The Silk Road was never a single-path route. Its system included some branches of caravan roads which passed across different mountain passes bypassing deserts.
The Silk Road originated in Chang’an, the ancient capital of China, and went along the northern Tien-Shan to Dunhua, the city near the Great Wall of China. There the single road split bordering the Taklamakan desert from the north and the south. The northern way went through Turfan to the Ili river valley. The Middle road (the so-called Southern way) led from Zhang Qian to the southern coast of Lake Issyk Kul- via Khotan and Yarkand, and reached Bactria (northern Afghanistan). There the Southern route split in two other roads: one followed to India, the other to the West and Merv where it merged with the Northern route. Further it passed via Nisa, the capital Parthia, Iran, Mesopotamia, Bagdad, went to Damascus and reached the Mediterranean.
And finally, the third, the most difficult was called the Northern or the Steppe route. Having crossed the Tien Shan a part of caravans went via Fergana valley and Tashkent oasis to Samarkand, Bukhara, Khoresm and reached the coast of the Caspian Sea. A part of caravans from Samarkand headed to Bactria and after crossing the Kashkadarya valley led to Termez. Then caravans forded the Amu Darya and went to the Middle East and India.
Beside the three main lines of the Silk Road there were also other roads by means of which all those three lines were interconnected.
The sea part of the Silk Road started in Alexandria and in Egypt, went across the Red Sea and the Indian Ocean to the ports of the western coast of India. From there that route followed to Bactria, to the city of Termez. And then it followed on the Amu Darya to Khoresm and the Caspian Sea. Then it crossed the territory of Albania (Azerbaijan), Iberia and Colchis (Georgia), reached the Black Sea and went further to Rome. It was the shortest way from India to the countries of Transcaucasia.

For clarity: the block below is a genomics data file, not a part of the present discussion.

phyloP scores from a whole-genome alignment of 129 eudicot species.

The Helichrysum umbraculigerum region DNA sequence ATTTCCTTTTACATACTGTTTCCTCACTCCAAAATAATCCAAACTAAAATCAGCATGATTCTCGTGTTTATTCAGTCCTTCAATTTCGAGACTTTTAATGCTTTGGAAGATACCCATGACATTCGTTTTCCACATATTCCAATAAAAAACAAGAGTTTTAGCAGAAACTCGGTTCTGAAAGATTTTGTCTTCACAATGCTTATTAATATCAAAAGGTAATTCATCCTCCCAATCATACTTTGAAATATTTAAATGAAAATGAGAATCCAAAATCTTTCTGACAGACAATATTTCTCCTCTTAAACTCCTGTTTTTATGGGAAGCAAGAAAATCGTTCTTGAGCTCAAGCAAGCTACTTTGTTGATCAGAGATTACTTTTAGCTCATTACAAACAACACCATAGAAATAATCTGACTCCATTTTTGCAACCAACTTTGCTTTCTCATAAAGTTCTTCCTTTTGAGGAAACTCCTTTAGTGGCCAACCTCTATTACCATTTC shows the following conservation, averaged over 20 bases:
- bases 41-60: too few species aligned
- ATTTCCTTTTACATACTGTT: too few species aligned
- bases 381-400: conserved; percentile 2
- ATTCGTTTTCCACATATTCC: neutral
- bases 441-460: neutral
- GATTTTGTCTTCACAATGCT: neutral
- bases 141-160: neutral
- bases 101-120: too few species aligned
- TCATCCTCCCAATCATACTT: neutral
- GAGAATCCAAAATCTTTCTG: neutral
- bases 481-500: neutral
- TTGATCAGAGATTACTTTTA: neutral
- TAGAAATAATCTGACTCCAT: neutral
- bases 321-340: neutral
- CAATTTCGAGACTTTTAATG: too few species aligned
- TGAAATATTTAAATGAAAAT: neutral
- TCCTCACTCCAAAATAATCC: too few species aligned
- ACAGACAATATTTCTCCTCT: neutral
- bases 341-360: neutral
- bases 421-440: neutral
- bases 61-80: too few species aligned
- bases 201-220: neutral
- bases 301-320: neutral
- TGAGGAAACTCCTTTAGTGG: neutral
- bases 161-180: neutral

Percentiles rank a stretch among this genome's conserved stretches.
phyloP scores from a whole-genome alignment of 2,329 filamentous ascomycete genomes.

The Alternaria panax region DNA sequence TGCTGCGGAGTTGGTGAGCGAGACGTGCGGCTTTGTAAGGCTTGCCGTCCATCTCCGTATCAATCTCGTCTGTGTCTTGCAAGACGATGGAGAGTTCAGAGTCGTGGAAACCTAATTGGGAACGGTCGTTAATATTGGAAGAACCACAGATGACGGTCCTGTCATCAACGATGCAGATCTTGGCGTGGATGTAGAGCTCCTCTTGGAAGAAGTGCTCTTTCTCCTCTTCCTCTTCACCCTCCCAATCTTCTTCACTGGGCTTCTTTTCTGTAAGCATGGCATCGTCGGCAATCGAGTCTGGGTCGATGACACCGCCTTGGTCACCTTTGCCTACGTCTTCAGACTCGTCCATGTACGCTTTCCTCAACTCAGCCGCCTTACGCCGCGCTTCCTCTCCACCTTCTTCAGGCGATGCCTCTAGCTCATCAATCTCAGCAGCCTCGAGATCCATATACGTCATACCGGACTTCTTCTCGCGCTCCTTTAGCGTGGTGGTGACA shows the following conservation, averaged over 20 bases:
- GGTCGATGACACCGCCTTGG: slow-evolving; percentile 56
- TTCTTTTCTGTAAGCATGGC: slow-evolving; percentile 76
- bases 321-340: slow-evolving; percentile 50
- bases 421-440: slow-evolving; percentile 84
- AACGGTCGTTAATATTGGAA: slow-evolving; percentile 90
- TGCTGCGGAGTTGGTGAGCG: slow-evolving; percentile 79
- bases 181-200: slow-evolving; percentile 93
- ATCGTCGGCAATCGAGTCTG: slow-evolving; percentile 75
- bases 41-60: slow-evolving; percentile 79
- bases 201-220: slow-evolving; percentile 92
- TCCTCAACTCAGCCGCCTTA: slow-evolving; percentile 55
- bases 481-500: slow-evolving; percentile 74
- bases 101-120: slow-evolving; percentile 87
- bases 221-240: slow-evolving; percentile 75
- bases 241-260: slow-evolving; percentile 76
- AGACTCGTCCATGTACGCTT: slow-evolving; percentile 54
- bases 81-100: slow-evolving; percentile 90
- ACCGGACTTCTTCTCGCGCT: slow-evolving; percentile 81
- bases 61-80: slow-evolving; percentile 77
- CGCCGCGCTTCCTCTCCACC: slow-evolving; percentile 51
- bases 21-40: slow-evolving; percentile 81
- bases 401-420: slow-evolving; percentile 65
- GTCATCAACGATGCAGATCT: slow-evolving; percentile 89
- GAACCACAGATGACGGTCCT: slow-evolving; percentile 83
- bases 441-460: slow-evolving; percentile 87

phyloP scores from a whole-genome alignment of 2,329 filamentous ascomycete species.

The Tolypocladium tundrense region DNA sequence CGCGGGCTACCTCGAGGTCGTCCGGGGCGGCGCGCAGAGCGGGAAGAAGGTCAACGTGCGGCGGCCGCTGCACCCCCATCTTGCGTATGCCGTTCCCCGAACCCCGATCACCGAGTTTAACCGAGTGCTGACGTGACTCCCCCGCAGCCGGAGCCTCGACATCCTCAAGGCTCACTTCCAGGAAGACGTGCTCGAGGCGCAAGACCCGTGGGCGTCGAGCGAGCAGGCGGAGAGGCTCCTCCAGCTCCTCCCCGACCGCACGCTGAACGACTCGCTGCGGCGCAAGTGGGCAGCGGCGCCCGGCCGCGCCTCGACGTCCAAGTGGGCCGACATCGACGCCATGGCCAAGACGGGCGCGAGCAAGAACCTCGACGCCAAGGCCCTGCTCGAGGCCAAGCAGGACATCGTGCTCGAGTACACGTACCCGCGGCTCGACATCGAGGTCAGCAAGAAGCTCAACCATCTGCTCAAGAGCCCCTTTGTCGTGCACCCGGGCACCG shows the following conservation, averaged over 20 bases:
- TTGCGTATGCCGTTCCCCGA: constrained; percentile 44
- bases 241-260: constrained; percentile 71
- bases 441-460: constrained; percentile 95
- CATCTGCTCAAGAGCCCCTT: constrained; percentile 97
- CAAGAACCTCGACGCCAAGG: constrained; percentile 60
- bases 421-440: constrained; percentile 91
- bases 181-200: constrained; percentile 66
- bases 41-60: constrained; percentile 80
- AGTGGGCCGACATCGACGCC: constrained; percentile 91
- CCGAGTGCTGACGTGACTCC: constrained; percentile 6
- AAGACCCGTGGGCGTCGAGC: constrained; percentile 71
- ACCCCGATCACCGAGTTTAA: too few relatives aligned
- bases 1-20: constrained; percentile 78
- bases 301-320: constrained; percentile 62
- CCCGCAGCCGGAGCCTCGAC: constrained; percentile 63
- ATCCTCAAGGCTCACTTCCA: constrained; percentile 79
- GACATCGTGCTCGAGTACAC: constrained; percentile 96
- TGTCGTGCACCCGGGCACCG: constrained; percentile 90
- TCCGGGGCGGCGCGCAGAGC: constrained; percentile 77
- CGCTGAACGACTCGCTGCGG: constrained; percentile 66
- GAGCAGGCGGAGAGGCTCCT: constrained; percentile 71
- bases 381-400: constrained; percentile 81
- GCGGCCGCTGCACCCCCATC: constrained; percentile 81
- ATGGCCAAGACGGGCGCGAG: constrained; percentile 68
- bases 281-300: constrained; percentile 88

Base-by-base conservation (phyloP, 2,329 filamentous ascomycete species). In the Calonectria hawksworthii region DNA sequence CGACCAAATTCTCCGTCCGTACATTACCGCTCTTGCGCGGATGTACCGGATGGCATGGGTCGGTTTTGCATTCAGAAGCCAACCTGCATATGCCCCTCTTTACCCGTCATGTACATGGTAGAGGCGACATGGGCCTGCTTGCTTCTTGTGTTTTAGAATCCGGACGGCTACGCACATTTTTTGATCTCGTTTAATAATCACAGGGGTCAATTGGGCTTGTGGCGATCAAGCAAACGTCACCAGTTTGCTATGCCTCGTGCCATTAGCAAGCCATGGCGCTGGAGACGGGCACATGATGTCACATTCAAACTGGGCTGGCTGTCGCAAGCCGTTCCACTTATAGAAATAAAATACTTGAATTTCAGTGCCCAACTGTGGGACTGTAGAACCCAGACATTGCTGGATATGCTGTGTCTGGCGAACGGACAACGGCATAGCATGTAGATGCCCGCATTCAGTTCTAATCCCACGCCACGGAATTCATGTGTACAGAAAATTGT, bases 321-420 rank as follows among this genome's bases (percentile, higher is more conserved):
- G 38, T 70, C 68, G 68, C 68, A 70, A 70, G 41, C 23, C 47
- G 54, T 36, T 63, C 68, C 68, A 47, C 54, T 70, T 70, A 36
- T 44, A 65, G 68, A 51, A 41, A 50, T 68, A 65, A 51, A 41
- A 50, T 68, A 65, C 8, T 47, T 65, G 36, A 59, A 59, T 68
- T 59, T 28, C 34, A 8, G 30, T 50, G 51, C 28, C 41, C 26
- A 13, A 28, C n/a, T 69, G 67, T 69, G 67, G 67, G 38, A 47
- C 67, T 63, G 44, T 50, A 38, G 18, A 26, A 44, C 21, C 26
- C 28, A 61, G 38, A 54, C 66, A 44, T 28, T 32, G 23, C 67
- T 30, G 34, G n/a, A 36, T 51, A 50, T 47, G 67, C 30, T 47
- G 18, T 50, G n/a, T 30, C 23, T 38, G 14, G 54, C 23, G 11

The Caucasian Silk Road started in ancient Samarkand. It went to Khoresm, followed around the Caspian Sea, crossed the steppes of North Caucasus, and then went down to the city of Tskhum. From there trade caravans crossed the Black Sea to reach Constantinople, the capital of Byzantium.
The important road went from the Bottom Volga region along the western coast of the Caspian Sea through the Caspian Iron Gate, the city of Derbent, to the south, to ancient Albania and Parthia connecting the northern and main routes of the Silk Road.
With time the routes underwent changes as it was required by political situations. So, in the 4th -8th centuries the main route included Syria - Iran - Central Asia - Southern Kazakhstan - the Talas valley - the Chuya valley - the Issyk-Kul hollow - East Turkestan. The branch of that route, more precisely, another route went to the line from Byzantium via Derbent to the Near-Caspian steppes - Mangyshlak – Near-Aral - Southern Kazakhstan. That can be explained by the fact that Turkic khagans started to control the trade there.
So, the sector crossing Central Asia became especially busy. Rich cities, merchants and craftsmen settlements, caravanserais started to appear and prosper. In Turkmenia it was Merv; in Uzbekistan — Bukhara, Samarkand, Urgench, Khiva; in Kazakhstan — Otrar, Turkestan, Taraz, Ispedzhab; in Kirghizia — Dzhul, Suyab, Novokents, Balasagyn, Barskoon, Tash-Rabat, Osh, Uzgen. Today they form the necklace along which main tourist routes around Central Asia pass.
Not so long ago the countries-participants of the Silk Road such as China, Kirghizia, Kazakhstan, Uzbekistan and others, have decided to jointly apply for UNESCO in order to designate the Silk Road as World Heritage Site.